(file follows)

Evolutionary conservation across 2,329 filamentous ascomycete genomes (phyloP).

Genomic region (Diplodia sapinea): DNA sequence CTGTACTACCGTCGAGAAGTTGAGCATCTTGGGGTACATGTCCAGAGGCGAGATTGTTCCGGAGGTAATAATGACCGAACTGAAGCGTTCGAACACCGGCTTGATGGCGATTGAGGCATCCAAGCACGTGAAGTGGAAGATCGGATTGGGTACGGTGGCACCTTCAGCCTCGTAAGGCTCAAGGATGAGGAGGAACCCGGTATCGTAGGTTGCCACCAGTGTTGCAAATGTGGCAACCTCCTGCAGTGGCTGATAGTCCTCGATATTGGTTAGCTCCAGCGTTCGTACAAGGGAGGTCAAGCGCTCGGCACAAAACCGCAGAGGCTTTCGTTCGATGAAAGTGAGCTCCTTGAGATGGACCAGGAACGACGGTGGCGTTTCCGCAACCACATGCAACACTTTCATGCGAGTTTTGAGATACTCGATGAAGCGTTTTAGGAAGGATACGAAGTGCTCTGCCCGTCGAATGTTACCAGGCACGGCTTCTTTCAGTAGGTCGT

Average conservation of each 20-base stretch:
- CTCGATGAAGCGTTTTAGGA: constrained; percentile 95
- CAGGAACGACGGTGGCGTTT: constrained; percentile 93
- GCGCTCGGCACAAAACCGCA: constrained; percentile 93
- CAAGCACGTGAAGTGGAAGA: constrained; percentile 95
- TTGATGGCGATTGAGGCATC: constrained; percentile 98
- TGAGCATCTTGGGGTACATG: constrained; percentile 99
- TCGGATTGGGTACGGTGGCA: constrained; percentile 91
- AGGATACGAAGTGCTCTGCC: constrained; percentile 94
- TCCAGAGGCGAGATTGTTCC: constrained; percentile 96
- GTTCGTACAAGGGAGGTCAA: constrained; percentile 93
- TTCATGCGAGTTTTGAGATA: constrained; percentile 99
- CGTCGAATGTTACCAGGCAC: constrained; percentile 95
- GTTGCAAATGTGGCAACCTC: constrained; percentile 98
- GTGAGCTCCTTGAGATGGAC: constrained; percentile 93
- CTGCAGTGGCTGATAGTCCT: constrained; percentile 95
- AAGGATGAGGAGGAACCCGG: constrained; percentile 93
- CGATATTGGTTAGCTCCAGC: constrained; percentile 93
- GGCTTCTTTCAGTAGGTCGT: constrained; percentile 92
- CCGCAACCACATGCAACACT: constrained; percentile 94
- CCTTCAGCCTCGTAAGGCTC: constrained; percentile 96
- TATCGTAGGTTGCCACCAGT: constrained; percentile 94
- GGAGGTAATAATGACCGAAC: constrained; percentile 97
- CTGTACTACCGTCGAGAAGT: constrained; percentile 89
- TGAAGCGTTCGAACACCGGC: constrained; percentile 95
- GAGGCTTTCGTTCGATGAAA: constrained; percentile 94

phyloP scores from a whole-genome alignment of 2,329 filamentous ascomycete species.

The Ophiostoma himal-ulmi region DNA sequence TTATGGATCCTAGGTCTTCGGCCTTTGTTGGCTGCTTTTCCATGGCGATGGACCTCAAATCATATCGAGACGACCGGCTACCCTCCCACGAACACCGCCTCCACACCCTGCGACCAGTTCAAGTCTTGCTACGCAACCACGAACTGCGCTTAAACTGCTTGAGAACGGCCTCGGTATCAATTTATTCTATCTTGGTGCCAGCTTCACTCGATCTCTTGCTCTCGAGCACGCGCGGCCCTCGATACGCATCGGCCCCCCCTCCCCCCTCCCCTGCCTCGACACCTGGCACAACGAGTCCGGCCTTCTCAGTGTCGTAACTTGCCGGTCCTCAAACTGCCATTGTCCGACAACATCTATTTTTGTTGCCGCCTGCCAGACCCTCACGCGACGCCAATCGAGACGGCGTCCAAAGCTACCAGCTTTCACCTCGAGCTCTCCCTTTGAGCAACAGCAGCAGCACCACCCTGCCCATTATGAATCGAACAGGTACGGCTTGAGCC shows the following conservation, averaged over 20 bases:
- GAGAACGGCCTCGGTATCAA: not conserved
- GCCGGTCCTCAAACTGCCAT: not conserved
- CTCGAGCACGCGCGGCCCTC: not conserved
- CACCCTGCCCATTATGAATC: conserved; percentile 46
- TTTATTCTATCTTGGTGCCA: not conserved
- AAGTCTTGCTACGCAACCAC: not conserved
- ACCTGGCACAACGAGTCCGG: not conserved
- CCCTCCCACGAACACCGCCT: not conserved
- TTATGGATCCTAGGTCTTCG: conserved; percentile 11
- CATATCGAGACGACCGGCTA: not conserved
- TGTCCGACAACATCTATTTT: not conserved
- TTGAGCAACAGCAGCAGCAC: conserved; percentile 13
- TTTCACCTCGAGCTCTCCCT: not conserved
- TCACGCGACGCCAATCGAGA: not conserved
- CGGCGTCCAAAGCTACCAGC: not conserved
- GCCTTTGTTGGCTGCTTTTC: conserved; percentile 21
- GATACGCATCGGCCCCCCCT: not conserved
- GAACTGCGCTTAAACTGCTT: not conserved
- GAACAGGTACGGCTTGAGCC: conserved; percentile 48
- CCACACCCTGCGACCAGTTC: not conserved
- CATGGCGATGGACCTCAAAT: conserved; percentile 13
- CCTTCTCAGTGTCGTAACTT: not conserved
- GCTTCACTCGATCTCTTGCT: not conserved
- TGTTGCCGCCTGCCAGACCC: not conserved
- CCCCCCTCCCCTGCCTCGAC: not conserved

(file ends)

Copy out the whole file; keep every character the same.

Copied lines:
Evolutionary conservation across 2,329 filamentous ascomycete genomes (phyloP).

Genomic region (Diplodia sapinea): DNA sequence CTGTACTACCGTCGAGAAGTTGAGCATCTTGGGGTACATGTCCAGAGGCGAGATTGTTCCGGAGGTAATAATGACCGAACTGAAGCGTTCGAACACCGGCTTGATGGCGATTGAGGCATCCAAGCACGTGAAGTGGAAGATCGGATTGGGTACGGTGGCACCTTCAGCCTCGTAAGGCTCAAGGATGAGGAGGAACCCGGTATCGTAGGTTGCCACCAGTGTTGCAAATGTGGCAACCTCCTGCAGTGGCTGATAGTCCTCGATATTGGTTAGCTCCAGCGTTCGTACAAGGGAGGTCAAGCGCTCGGCACAAAACCGCAGAGGCTTTCGTTCGATGAAAGTGAGCTCCTTGAGATGGACCAGGAACGACGGTGGCGTTTCCGCAACCACATGCAACACTTTCATGCGAGTTTTGAGATACTCGATGAAGCGTTTTAGGAAGGATACGAAGTGCTCTGCCCGTCGAATGTTACCAGGCACGGCTTCTTTCAGTAGGTCGT

Average conservation of each 20-base stretch:
- CTCGATGAAGCGTTTTAGGA: constrained; percentile 95
- CAGGAACGACGGTGGCGTTT: constrained; percentile 93
- GCGCTCGGCACAAAACCGCA: constrained; percentile 93
- CAAGCACGTGAAGTGGAAGA: constrained; percentile 95
- TTGATGGCGATTGAGGCATC: constrained; percentile 98
- TGAGCATCTTGGGGTACATG: constrained; percentile 99
- TCGGATTGGGTACGGTGGCA: constrained; percentile 91
- AGGATACGAAGTGCTCTGCC: constrained; percentile 94
- TCCAGAGGCGAGATTGTTCC: constrained; percentile 96
- GTTCGTACAAGGGAGGTCAA: constrained; percentile 93
- TTCATGCGAGTTTTGAGATA: constrained; percentile 99
- CGTCGAATGTTACCAGGCAC: constrained; percentile 95
- GTTGCAAATGTGGCAACCTC: constrained; percentile 98
- GTGAGCTCCTTGAGATGGAC: constrained; percentile 93
- CTGCAGTGGCTGATAGTCCT: constrained; percentile 95
- AAGGATGAGGAGGAACCCGG: constrained; percentile 93
- CGATATTGGTTAGCTCCAGC: constrained; percentile 93
- GGCTTCTTTCAGTAGGTCGT: constrained; percentile 92
- CCGCAACCACATGCAACACT: constrained; percentile 94
- CCTTCAGCCTCGTAAGGCTC: constrained; percentile 96
- TATCGTAGGTTGCCACCAGT: constrained; percentile 94
- GGAGGTAATAATGACCGAAC: constrained; percentile 97
- CTGTACTACCGTCGAGAAGT: constrained; percentile 89
- TGAAGCGTTCGAACACCGGC: constrained; percentile 95
- GAGGCTTTCGTTCGATGAAA: constrained; percentile 94

phyloP scores from a whole-genome alignment of 2,329 filamentous ascomycete species.

The Ophiostoma himal-ulmi region DNA sequence TTATGGATCCTAGGTCTTCGGCCTTTGTTGGCTGCTTTTCCATGGCGATGGACCTCAAATCATATCGAGACGACCGGCTACCCTCCCACGAACACCGCCTCCACACCCTGCGACCAGTTCAAGTCTTGCTACGCAACCACGAACTGCGCTTAAACTGCTTGAGAACGGCCTCGGTATCAATTTATTCTATCTTGGTGCCAGCTTCACTCGATCTCTTGCTCTCGAGCACGCGCGGCCCTCGATACGCATCGGCCCCCCCTCCCCCCTCCCCTGCCTCGACACCTGGCACAACGAGTCCGGCCTTCTCAGTGTCGTAACTTGCCGGTCCTCAAACTGCCATTGTCCGACAACATCTATTTTTGTTGCCGCCTGCCAGACCCTCACGCGACGCCAATCGAGACGGCGTCCAAAGCTACCAGCTTTCACCTCGAGCTCTCCCTTTGAGCAACAGCAGCAGCACCACCCTGCCCATTATGAATCGAACAGGTACGGCTTGAGCC shows the following conservation, averaged over 20 bases:
- GAGAACGGCCTCGGTATCAA: not conserved
- GCCGGTCCTCAAACTGCCAT: not conserved
- CTCGAGCACGCGCGGCCCTC: not conserved
- CACCCTGCCCATTATGAATC: conserved; percentile 46
- TTTATTCTATCTTGGTGCCA: not conserved
- AAGTCTTGCTACGCAACCAC: not conserved
- ACCTGGCACAACGAGTCCGG: not conserved
- CCCTCCCACGAACACCGCCT: not conserved
- TTATGGATCCTAGGTCTTCG: conserved; percentile 11
- CATATCGAGACGACCGGCTA: not conserved
- TGTCCGACAACATCTATTTT: not conserved
- TTGAGCAACAGCAGCAGCAC: conserved; percentile 13
- TTTCACCTCGAGCTCTCCCT: not conserved
- TCACGCGACGCCAATCGAGA: not conserved
- CGGCGTCCAAAGCTACCAGC: not conserved
- GCCTTTGTTGGCTGCTTTTC: conserved; percentile 21
- GATACGCATCGGCCCCCCCT: not conserved
- GAACTGCGCTTAAACTGCTT: not conserved
- GAACAGGTACGGCTTGAGCC: conserved; percentile 48
- CCACACCCTGCGACCAGTTC: not conserved
- CATGGCGATGGACCTCAAAT: conserved; percentile 13
- CCTTCTCAGTGTCGTAACTT: not conserved
- GCTTCACTCGATCTCTTGCT: not conserved
- TGTTGCCGCCTGCCAGACCC: not conserved
- CCCCCCTCCCCTGCCTCGAC: not conserved